The following passage comes from Carrigan's History and Antiquities of the Diocese of Ossory, published in 1905, under Earlstown, parish of Callan.
The parish of Earlstown consists of the townlands of Castle Eve, Croonoge, Kilbricken, Newtown (Baker), Newtown (Shea), and Ovenstown, and has an area of 2,938 stat. acres. It lies along the north bank of the King's river, and is nearly all excellent pasture land and very level. It is now part of the Barony of Shillelogher; but, as before the Reformation it belonged to the Deanery of Kenlis (Kells) and not to that of Siller (Shillelogher), it follows that in former centuries it must have been included in the Barony of Kells (note: the area has been noted within the medieval cantred of Erley in Kilkenny History and Society).
Its first Anglo-Norman grantee was Baldwin de Hamptonsford, from whom it passed to the De Erlaghs or D'Erleys in the beginning of the 13th century. In De Hamptonsford's time the parish appears as "Nova Villa," or Newtown. The D'Erleys called it Newtown d'Erley, D'Erley's Town or Erley's Town, after themselves; they also called it Erley, without any addition, after their hereditary manor of Erleigh, Erley or Erle, near Reading, in Berkshire, from which their own surname was taken. In the Red Book of Ossory we find it called Erleyestoun, Villa Erley, Erleystoun, Erlieston and Erley. The name Erley also became attached to a considerable portion of the Barony of Kells (Carrigan cites elsewhere that the western portion of the Barony of Kells constituted another Barony, known as the Barony of Derleye, i.e. D'Erleye, or Erley.) In Irish Earlstown parish is called Bollian-errla (Baile-an-D'Erleigh), that is, D'Erley's Town, or Erley's Town.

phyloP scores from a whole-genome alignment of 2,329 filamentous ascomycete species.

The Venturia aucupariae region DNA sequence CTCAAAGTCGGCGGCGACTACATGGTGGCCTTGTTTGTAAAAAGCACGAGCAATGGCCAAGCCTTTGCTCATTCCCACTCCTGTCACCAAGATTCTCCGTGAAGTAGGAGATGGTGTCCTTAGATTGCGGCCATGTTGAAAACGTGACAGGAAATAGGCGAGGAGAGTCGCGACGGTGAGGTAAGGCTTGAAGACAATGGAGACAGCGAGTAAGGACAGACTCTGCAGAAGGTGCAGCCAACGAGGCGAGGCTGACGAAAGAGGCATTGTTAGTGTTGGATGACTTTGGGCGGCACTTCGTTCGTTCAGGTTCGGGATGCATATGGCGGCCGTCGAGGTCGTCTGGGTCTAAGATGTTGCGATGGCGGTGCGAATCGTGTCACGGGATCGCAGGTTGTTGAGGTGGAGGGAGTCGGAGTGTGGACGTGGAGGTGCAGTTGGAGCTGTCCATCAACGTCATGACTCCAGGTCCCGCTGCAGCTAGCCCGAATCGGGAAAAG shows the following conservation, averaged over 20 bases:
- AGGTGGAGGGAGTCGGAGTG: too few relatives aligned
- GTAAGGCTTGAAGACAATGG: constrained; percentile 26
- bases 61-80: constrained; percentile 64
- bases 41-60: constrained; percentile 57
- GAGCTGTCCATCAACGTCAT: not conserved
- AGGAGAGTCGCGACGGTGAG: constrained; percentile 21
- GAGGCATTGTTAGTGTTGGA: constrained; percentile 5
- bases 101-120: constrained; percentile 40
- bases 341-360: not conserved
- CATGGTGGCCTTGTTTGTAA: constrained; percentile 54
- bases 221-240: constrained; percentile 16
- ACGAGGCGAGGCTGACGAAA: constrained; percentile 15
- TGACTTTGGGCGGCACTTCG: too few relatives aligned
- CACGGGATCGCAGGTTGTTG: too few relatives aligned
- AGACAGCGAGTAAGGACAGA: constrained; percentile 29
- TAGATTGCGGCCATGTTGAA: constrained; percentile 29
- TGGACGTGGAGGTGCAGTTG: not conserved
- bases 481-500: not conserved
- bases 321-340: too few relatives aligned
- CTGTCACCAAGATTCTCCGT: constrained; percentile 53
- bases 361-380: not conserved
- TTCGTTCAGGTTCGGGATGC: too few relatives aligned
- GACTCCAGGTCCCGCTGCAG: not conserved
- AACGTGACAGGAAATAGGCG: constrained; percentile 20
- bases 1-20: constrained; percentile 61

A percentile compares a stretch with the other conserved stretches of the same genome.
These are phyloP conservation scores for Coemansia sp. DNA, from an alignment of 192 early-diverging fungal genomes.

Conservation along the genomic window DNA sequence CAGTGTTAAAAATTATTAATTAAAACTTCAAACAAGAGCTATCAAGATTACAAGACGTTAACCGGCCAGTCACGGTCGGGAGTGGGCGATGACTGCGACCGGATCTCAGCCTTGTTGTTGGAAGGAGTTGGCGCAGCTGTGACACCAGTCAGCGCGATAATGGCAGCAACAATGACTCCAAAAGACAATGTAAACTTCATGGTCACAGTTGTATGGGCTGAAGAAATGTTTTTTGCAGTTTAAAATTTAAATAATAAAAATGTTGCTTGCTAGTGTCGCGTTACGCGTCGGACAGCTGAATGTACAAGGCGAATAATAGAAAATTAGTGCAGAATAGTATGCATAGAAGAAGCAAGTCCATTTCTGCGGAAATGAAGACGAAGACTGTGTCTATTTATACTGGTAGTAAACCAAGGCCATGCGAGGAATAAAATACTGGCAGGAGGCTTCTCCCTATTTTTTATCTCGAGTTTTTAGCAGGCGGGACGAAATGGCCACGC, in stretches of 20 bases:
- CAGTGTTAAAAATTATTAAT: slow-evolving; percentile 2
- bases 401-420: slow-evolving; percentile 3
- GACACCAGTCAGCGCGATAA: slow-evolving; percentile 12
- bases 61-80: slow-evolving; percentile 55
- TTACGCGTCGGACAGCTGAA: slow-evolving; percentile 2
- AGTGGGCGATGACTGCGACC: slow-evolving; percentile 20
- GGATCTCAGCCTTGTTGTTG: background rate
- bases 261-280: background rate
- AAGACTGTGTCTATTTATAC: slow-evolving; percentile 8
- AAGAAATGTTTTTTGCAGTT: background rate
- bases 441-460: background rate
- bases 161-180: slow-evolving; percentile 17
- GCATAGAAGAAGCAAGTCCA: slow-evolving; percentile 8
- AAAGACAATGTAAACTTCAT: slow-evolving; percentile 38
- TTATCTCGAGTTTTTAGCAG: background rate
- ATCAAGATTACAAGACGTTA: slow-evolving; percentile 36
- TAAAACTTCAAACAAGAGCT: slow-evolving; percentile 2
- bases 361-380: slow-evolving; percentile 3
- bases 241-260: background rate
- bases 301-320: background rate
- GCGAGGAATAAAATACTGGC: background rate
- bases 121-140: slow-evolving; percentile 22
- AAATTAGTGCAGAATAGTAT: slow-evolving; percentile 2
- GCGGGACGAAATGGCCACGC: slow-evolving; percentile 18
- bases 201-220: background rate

John "de Erlegh," when coming to Ireland with Earl Marshal, had letters of protection from the King for his lands and tenants, dated Feb. 19th, 1207. As John "de Erleg" he witnessed Earl Marshall's charter to Graiguenamanagh Abbey, about the same date. He had secured possession of Earlstown parish previous to 1215, for in this year the lands of the manor of Kells are described as bounded on the north (recte north-west) by the lands of John "de Erlega." He must have died soon after, as in 1216, the lands of the said manor are described as bounded on the north (i.e. north-west by the lands of Henry "de Erlega." (see Brooks, above, for a possible correction to this date).